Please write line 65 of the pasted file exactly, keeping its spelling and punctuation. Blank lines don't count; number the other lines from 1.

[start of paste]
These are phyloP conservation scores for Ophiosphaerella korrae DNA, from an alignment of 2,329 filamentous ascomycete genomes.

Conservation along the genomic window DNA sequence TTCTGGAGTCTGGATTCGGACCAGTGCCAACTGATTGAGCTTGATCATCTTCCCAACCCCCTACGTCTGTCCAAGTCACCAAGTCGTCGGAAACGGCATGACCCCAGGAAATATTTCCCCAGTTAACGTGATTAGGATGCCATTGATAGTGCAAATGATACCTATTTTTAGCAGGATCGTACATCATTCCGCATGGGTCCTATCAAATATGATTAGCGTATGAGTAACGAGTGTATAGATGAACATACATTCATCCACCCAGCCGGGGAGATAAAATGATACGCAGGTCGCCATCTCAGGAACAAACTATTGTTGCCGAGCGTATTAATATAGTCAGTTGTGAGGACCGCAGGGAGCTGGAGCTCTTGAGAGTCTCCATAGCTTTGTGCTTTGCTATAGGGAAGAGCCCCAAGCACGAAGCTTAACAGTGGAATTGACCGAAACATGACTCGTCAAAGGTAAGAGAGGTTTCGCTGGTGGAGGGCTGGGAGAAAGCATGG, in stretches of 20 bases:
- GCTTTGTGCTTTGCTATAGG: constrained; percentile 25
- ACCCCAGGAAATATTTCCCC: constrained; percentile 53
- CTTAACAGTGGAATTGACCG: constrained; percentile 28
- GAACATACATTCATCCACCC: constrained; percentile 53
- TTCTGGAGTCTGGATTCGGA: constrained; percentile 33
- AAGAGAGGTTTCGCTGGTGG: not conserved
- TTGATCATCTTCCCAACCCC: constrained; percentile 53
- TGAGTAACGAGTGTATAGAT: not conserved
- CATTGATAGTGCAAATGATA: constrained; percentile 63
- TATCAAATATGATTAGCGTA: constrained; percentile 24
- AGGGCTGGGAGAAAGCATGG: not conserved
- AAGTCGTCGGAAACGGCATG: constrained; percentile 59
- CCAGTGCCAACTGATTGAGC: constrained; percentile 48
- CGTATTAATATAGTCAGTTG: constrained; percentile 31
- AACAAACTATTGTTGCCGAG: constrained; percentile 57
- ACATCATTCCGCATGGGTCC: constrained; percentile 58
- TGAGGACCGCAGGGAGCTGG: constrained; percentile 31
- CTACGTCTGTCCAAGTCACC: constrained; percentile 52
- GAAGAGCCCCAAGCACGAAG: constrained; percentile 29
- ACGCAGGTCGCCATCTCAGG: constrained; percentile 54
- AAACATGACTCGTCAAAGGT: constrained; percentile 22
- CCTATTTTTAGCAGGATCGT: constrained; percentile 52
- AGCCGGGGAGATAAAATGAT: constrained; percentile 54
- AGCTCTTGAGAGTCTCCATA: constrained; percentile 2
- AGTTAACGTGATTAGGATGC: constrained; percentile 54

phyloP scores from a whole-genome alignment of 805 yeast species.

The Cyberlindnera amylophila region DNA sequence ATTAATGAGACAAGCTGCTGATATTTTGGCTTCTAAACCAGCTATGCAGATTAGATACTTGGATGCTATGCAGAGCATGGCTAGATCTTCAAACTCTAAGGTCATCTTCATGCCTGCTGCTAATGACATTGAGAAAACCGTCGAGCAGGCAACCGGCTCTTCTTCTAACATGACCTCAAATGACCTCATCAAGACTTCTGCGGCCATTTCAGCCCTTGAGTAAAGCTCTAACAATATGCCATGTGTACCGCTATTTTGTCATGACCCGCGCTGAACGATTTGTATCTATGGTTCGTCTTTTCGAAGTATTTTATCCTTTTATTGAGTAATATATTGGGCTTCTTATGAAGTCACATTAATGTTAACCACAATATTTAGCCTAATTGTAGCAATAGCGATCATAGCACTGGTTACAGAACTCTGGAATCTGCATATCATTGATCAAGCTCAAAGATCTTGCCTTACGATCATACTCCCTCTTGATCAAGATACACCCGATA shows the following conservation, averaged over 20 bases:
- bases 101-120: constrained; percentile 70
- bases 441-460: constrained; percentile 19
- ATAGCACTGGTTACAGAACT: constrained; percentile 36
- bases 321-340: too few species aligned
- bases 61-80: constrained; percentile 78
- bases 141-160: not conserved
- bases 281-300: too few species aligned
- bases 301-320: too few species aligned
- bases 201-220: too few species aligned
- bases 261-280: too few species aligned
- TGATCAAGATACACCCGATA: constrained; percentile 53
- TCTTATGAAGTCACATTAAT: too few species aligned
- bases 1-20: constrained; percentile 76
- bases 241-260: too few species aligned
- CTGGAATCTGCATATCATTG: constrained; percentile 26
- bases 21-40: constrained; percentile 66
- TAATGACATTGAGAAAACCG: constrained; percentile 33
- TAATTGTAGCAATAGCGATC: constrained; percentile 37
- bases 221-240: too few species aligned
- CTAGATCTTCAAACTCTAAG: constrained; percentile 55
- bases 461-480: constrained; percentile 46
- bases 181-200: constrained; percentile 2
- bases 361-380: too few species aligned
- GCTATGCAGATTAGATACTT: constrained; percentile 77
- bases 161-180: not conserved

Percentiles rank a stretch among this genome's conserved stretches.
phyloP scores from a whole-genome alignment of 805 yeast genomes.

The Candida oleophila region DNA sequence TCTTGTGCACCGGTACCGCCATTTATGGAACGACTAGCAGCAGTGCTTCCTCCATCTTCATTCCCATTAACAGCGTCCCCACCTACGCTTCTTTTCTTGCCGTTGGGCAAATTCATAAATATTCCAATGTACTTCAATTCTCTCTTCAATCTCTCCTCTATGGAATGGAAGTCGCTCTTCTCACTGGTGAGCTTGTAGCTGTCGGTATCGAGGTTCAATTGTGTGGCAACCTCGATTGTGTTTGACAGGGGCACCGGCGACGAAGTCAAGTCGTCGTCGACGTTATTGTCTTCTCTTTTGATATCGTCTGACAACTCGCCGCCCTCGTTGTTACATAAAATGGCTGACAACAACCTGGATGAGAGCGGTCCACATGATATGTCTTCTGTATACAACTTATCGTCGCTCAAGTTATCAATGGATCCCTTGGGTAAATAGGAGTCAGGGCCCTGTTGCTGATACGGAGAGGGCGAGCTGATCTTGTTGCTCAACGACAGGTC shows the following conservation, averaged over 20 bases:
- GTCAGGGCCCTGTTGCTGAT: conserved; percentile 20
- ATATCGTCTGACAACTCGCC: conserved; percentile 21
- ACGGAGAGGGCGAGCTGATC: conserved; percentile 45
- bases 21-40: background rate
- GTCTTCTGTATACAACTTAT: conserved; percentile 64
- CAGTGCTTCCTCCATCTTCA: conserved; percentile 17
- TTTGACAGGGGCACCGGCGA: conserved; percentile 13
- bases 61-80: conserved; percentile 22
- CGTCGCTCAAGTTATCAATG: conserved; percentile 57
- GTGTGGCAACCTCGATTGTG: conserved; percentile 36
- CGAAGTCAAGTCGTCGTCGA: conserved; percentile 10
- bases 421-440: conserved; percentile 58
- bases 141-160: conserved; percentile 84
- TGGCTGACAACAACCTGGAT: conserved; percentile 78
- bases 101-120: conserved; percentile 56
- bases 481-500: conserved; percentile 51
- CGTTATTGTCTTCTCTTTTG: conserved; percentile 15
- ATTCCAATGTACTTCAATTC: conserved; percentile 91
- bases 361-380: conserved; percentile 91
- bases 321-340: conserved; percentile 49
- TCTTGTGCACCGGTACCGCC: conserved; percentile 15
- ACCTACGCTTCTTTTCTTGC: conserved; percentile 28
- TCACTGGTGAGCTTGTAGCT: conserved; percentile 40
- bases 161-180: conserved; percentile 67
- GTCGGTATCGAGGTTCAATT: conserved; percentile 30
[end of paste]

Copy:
- bases 61-80: conserved; percentile 22